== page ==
4.5KW hub motor mounting problem - Axle keyed differently

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Curious
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I received my XM-3500li back in the beginning of December 2009. I rode it for a week before disassembling it to modify it with an extra 4 lithium cells, a BMS, a 4.5KW motor and a controller with regen.

It got to be too cold during the winter to really work on it, but now that things are warming up I'm excited to finish this conversion.

Yesterday I removed the rear hub motor wheel and took it down to the local motorcycle shop with my new 4.5kw Kelly hub motor to have them swap the tire and disk brake. Today I tried to mount the new motor on the moped, but I came across an unexpected problem: The original motor's axle has cut-outs on both sides to hold it securely into the frame. The new Kelly motor only has the cut-out on the side where the electrical cables come out, but not on the side with the disk brake.

I've attached pictures of the problem. So what do I do? I have an angle grinder that I could use to cut down the axle, but I'm afraid I might damage the thing.

I've heard of others creating XM-4500's, so how'd you make it work?

Thanks,
Alan

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Reid250
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Re: 4.5KW hub motor mounting problem - Axle keyed differently

Alan;
Mark the area with a felt pen first and then carefully scribe as you have hi-lighted in the photo. Put the nut, or nuts on the shaft and lock them together to protect the treads if you slip with the grinder. Use the angle grinder to carefully remove the bulk of the material. Leave @ 1/8" and use a file to get the exact profile you need. Get a cheap caliper from Harbor Freight to check your measurements as you go.

http://www.harborfreight.com/cpi/ctaf/displayitem.taf?Itemnumber=93293

The alternative is to use a die grinder on the swingarm. How is the 4.5Kw axle stopped from rotating in comparison to the 3.5Kw? With more torque, you must be sure the axle can not rotate and destroy the wires going into the motor.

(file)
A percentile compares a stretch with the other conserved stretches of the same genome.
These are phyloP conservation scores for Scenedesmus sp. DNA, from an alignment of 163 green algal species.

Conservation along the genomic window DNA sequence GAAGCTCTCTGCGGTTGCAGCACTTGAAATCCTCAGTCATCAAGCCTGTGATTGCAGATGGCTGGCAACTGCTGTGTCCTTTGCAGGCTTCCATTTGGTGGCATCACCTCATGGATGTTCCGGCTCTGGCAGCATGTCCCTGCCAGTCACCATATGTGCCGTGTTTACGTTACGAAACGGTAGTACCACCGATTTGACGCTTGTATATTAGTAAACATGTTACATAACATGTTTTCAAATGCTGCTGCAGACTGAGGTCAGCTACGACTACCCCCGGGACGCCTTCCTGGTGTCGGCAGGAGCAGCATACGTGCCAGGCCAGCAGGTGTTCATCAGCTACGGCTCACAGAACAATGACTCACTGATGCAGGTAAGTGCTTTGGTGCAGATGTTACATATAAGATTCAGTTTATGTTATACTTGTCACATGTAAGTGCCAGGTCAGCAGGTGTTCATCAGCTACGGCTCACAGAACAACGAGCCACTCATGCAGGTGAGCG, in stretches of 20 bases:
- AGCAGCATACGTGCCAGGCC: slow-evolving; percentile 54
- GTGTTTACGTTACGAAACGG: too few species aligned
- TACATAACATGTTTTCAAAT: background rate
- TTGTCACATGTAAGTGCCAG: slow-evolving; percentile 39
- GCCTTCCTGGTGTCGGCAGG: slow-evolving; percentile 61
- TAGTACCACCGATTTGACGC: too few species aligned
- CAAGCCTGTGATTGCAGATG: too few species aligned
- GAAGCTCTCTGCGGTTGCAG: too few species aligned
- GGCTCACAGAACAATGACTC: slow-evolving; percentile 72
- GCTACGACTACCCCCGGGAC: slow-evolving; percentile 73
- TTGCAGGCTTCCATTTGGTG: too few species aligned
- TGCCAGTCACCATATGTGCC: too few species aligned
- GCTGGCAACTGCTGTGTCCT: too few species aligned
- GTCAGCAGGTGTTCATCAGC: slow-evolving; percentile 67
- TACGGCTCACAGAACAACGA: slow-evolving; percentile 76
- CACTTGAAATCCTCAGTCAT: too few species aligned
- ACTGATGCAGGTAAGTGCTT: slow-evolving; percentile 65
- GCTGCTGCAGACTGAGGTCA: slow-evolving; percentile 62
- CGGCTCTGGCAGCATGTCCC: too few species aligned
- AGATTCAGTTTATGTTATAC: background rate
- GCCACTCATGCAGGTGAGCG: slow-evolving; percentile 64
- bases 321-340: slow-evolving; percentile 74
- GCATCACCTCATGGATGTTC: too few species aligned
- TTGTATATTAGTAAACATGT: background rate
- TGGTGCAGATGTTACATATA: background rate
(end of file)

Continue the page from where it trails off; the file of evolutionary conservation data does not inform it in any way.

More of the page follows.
I have sent you a PM

randalson
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Re: 4.5KW hub motor mounting problem - Axle keyed differently

I've always found that on precision machining on a valuable part someone who really knows what they are doing is worth the money. I'd say find a good machine shop.

marylandbob
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Re: 4.5KW hub motor mounting problem - Axle keyed differently

IF you do modify the axle, be sure that you get it accurately lined up with the other end! -- Also, be sure that the frame/axel slot on the vehicle is heavy enough to retain the axle without rotation, as this more powerful motor will put much more stress on its mounting. is there any additional bracing, or torque bracket supplied?--If not, use of a quality machine shop would probably be your safest and best bet, for any alterations.-Good luck!-Bob

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Re: 4.5KW hub motor mounting problem - Axle keyed differently

Curious wrote:

I've heard of others creating XM-4500's, so how'd you make it work?

Hi Alan,

I don't remember encountering this problem. It's possible that the motor axel configurations changed in the interim. It's been a long time since we did our "XM-4500" - I'll check it out at the workshop (likely not until Wednesday though).

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Curious
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Re: 4.5KW hub motor mounting problem - Axle keyed differently

Mr Blurrycam says sorry, but here is another picture of the Kelly axle.

As you can see, the threaded part of the axle is already keyed to fit into the frame perfectly. It's the smooth, larger-diameter part that extends too far and won't fit between the frame. I could follow the existing shape, so alignment would be fairly easy. What concerns me most is that where the threaded part meets the smooth part, it appears to be two separate pieces.